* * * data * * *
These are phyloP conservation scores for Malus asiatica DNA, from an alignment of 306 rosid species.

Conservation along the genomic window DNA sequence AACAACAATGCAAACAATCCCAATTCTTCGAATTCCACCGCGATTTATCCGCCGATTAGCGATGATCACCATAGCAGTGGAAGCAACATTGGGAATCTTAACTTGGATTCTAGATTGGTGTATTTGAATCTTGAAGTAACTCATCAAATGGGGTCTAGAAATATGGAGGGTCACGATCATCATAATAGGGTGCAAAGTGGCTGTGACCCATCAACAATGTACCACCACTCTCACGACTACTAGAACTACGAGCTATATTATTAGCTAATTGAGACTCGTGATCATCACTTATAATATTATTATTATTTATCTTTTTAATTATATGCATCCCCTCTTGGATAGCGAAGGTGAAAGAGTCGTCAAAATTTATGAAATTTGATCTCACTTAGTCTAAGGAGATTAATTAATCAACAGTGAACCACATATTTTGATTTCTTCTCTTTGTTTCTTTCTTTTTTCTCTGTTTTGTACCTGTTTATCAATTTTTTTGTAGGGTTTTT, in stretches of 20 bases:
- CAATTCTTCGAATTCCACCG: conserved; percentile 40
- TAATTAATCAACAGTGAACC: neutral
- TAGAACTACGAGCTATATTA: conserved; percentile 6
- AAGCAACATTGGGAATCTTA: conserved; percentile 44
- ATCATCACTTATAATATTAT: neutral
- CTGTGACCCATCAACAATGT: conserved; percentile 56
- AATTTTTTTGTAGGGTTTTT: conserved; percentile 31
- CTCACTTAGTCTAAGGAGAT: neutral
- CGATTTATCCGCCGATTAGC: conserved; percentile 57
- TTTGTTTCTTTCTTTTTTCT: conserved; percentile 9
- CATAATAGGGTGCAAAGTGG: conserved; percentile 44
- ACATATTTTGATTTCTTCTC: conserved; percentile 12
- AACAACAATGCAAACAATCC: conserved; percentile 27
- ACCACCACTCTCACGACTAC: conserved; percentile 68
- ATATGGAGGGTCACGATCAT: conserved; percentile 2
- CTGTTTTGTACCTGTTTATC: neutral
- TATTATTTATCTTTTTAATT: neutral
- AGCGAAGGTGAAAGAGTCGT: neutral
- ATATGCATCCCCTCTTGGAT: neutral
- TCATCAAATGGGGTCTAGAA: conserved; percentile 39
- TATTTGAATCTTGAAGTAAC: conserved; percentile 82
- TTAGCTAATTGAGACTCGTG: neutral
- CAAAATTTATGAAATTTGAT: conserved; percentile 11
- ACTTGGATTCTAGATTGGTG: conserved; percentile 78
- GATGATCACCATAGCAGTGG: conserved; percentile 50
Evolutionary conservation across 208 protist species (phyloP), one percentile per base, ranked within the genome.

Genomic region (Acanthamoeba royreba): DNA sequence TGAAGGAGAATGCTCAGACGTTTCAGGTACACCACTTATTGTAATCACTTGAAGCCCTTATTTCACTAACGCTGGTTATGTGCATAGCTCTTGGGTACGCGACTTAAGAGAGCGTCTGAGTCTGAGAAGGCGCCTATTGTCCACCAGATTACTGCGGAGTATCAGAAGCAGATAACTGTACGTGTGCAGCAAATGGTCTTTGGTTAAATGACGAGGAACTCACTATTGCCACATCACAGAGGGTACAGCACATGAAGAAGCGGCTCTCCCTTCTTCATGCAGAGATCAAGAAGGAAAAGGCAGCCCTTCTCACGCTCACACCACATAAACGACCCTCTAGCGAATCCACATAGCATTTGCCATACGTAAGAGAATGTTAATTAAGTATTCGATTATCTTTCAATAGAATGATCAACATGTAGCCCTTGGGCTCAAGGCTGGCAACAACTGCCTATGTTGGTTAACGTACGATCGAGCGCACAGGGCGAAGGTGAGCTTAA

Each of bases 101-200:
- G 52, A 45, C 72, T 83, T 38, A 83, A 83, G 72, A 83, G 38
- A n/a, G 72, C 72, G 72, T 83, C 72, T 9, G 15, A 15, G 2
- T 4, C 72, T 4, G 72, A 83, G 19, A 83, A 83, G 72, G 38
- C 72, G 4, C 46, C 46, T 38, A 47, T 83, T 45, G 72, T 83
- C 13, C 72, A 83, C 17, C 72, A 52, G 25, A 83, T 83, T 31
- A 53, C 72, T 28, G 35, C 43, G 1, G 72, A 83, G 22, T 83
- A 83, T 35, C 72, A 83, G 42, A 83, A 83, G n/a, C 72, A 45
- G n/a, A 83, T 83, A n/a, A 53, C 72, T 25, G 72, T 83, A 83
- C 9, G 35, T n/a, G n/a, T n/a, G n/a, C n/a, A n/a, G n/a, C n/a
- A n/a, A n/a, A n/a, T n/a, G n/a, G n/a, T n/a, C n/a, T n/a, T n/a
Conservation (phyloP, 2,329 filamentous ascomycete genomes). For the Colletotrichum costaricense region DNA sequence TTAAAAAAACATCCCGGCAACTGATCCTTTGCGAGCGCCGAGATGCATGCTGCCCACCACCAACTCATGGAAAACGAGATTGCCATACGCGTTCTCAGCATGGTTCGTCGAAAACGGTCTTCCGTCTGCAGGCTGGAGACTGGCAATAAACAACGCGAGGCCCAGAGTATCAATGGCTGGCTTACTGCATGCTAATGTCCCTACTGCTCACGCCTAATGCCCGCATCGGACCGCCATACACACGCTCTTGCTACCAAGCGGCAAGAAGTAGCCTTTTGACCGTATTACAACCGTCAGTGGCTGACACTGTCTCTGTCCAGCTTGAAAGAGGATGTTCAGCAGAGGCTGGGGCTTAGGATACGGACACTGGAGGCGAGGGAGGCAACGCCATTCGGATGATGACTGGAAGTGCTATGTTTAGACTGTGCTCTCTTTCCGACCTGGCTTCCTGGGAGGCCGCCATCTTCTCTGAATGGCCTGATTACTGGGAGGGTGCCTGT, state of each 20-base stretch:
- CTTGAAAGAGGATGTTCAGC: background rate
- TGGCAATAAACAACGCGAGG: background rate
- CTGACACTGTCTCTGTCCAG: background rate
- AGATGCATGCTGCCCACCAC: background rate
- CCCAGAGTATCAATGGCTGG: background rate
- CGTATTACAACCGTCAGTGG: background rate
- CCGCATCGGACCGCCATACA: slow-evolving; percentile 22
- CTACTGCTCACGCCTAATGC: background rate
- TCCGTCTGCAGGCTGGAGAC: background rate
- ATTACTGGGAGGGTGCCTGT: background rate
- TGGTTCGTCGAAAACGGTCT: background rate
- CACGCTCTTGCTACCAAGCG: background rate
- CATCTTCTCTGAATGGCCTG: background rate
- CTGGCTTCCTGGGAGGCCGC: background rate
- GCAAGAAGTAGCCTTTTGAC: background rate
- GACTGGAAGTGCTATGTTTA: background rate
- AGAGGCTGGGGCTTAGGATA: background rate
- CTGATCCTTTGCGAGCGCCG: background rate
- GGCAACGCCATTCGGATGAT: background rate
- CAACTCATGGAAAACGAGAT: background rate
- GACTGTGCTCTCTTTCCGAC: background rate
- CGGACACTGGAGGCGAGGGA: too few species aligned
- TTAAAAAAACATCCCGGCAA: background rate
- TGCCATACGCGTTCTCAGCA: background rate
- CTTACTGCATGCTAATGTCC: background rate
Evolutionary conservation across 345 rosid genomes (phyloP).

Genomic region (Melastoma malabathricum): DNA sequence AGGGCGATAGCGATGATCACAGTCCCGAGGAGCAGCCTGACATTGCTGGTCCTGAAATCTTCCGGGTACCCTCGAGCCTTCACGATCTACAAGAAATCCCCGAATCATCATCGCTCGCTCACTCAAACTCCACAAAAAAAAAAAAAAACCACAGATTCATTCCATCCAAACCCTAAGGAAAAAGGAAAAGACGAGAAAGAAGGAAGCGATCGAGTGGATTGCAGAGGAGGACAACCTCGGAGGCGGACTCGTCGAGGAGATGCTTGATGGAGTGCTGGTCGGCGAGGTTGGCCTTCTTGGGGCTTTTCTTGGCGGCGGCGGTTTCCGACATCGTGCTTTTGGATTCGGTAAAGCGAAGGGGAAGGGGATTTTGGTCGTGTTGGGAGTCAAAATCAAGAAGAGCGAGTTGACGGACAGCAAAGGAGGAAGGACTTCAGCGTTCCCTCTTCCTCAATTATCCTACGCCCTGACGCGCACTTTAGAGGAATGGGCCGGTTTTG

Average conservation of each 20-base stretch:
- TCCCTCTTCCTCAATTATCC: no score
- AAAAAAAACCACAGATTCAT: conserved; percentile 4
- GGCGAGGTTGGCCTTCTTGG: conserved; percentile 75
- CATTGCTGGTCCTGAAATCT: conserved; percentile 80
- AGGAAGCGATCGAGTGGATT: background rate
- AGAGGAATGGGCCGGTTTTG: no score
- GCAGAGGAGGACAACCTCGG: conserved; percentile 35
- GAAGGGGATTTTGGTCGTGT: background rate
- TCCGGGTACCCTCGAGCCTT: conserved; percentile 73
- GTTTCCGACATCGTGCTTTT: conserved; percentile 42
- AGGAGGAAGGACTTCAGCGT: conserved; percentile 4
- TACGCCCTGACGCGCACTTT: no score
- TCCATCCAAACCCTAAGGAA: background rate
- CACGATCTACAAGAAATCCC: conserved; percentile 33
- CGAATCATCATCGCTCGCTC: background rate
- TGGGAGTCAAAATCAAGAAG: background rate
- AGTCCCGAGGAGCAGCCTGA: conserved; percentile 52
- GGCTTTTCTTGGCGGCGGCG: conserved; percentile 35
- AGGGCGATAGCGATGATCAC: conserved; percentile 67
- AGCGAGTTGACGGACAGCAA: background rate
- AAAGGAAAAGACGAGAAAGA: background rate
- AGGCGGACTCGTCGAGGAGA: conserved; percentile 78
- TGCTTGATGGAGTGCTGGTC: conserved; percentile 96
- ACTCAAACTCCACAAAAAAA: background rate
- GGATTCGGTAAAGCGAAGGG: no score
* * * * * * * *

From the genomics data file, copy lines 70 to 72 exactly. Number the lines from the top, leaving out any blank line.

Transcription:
- TCCCTCTTCCTCAATTATCC: no score
- AAAAAAAACCACAGATTCAT: conserved; percentile 4
- GGCGAGGTTGGCCTTCTTGG: conserved; percentile 75